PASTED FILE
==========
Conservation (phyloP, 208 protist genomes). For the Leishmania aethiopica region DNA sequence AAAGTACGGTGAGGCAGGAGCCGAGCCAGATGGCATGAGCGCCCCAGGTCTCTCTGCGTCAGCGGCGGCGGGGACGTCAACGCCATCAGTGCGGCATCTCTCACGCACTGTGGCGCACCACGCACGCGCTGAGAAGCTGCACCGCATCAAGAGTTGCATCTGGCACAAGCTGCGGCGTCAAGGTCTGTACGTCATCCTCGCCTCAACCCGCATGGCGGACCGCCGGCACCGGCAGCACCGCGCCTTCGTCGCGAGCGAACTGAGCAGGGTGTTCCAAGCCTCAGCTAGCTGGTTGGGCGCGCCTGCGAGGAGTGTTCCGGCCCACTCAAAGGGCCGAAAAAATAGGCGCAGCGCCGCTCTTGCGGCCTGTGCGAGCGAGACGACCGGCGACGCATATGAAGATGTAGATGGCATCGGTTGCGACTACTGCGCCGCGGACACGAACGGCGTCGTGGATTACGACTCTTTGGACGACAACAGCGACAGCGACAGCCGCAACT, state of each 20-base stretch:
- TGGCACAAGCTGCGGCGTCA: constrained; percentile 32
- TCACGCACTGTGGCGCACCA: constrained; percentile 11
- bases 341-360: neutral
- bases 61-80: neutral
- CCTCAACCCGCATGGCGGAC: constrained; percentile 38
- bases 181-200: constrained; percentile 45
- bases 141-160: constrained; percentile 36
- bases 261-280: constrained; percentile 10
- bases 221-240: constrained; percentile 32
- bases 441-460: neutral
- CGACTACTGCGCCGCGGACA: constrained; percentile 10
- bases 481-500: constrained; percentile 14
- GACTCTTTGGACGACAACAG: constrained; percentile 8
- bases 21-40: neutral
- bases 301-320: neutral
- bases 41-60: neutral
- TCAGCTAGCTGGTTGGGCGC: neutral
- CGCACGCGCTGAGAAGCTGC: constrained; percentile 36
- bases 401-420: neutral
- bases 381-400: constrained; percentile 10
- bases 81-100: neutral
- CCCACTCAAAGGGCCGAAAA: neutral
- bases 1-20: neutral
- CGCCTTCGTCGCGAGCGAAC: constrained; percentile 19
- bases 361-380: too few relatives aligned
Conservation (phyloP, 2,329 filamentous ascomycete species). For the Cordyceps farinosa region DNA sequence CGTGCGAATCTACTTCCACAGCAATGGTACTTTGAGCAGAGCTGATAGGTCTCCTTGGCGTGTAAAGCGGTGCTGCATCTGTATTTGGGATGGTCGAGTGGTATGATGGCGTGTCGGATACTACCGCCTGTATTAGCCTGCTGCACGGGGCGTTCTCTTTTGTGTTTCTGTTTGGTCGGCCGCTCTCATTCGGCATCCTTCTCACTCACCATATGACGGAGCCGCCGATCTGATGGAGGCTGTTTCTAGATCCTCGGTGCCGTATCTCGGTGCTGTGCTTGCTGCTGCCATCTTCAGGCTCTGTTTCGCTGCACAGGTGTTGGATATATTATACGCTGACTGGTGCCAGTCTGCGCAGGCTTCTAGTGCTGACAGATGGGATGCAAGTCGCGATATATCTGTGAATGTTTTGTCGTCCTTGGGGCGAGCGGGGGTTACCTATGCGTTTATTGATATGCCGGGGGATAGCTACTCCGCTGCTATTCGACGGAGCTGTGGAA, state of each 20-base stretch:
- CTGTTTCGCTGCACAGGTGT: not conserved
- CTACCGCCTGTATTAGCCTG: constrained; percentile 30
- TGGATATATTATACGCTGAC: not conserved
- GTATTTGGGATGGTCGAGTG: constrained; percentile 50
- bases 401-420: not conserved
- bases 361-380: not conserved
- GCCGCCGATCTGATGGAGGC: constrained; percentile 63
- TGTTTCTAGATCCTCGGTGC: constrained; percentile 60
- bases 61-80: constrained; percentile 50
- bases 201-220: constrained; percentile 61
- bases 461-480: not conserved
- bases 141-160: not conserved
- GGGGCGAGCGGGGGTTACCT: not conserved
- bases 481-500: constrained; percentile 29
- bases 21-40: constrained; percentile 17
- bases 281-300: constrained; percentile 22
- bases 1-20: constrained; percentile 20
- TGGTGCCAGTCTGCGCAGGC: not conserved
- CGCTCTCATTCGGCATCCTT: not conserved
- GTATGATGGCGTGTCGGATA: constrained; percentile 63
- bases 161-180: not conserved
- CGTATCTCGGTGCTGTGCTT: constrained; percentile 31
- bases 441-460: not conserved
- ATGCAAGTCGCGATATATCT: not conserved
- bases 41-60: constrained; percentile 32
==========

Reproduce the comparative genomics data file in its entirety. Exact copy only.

Conservation (phyloP, 208 protist genomes). For the Leishmania aethiopica region DNA sequence AAAGTACGGTGAGGCAGGAGCCGAGCCAGATGGCATGAGCGCCCCAGGTCTCTCTGCGTCAGCGGCGGCGGGGACGTCAACGCCATCAGTGCGGCATCTCTCACGCACTGTGGCGCACCACGCACGCGCTGAGAAGCTGCACCGCATCAAGAGTTGCATCTGGCACAAGCTGCGGCGTCAAGGTCTGTACGTCATCCTCGCCTCAACCCGCATGGCGGACCGCCGGCACCGGCAGCACCGCGCCTTCGTCGCGAGCGAACTGAGCAGGGTGTTCCAAGCCTCAGCTAGCTGGTTGGGCGCGCCTGCGAGGAGTGTTCCGGCCCACTCAAAGGGCCGAAAAAATAGGCGCAGCGCCGCTCTTGCGGCCTGTGCGAGCGAGACGACCGGCGACGCATATGAAGATGTAGATGGCATCGGTTGCGACTACTGCGCCGCGGACACGAACGGCGTCGTGGATTACGACTCTTTGGACGACAACAGCGACAGCGACAGCCGCAACT, state of each 20-base stretch:
- TGGCACAAGCTGCGGCGTCA: constrained; percentile 32
- TCACGCACTGTGGCGCACCA: constrained; percentile 11
- bases 341-360: neutral
- bases 61-80: neutral
- CCTCAACCCGCATGGCGGAC: constrained; percentile 38
- bases 181-200: constrained; percentile 45
- bases 141-160: constrained; percentile 36
- bases 261-280: constrained; percentile 10
- bases 221-240: constrained; percentile 32
- bases 441-460: neutral
- CGACTACTGCGCCGCGGACA: constrained; percentile 10
- bases 481-500: constrained; percentile 14
- GACTCTTTGGACGACAACAG: constrained; percentile 8
- bases 21-40: neutral
- bases 301-320: neutral
- bases 41-60: neutral
- TCAGCTAGCTGGTTGGGCGC: neutral
- CGCACGCGCTGAGAAGCTGC: constrained; percentile 36
- bases 401-420: neutral
- bases 381-400: constrained; percentile 10
- bases 81-100: neutral
- CCCACTCAAAGGGCCGAAAA: neutral
- bases 1-20: neutral
- CGCCTTCGTCGCGAGCGAAC: constrained; percentile 19
- bases 361-380: too few relatives aligned
Conservation (phyloP, 2,329 filamentous ascomycete species). For the Cordyceps farinosa region DNA sequence CGTGCGAATCTACTTCCACAGCAATGGTACTTTGAGCAGAGCTGATAGGTCTCCTTGGCGTGTAAAGCGGTGCTGCATCTGTATTTGGGATGGTCGAGTGGTATGATGGCGTGTCGGATACTACCGCCTGTATTAGCCTGCTGCACGGGGCGTTCTCTTTTGTGTTTCTGTTTGGTCGGCCGCTCTCATTCGGCATCCTTCTCACTCACCATATGACGGAGCCGCCGATCTGATGGAGGCTGTTTCTAGATCCTCGGTGCCGTATCTCGGTGCTGTGCTTGCTGCTGCCATCTTCAGGCTCTGTTTCGCTGCACAGGTGTTGGATATATTATACGCTGACTGGTGCCAGTCTGCGCAGGCTTCTAGTGCTGACAGATGGGATGCAAGTCGCGATATATCTGTGAATGTTTTGTCGTCCTTGGGGCGAGCGGGGGTTACCTATGCGTTTATTGATATGCCGGGGGATAGCTACTCCGCTGCTATTCGACGGAGCTGTGGAA, state of each 20-base stretch:
- CTGTTTCGCTGCACAGGTGT: not conserved
- CTACCGCCTGTATTAGCCTG: constrained; percentile 30
- TGGATATATTATACGCTGAC: not conserved
- GTATTTGGGATGGTCGAGTG: constrained; percentile 50
- bases 401-420: not conserved
- bases 361-380: not conserved
- GCCGCCGATCTGATGGAGGC: constrained; percentile 63
- TGTTTCTAGATCCTCGGTGC: constrained; percentile 60
- bases 61-80: constrained; percentile 50
- bases 201-220: constrained; percentile 61
- bases 461-480: not conserved
- bases 141-160: not conserved
- GGGGCGAGCGGGGGTTACCT: not conserved
- bases 481-500: constrained; percentile 29
- bases 21-40: constrained; percentile 17
- bases 281-300: constrained; percentile 22
- bases 1-20: constrained; percentile 20
- TGGTGCCAGTCTGCGCAGGC: not conserved
- CGCTCTCATTCGGCATCCTT: not conserved
- GTATGATGGCGTGTCGGATA: constrained; percentile 63
- bases 161-180: not conserved
- CGTATCTCGGTGCTGTGCTT: constrained; percentile 31
- bases 441-460: not conserved
- ATGCAAGTCGCGATATATCT: not conserved
- bases 41-60: constrained; percentile 32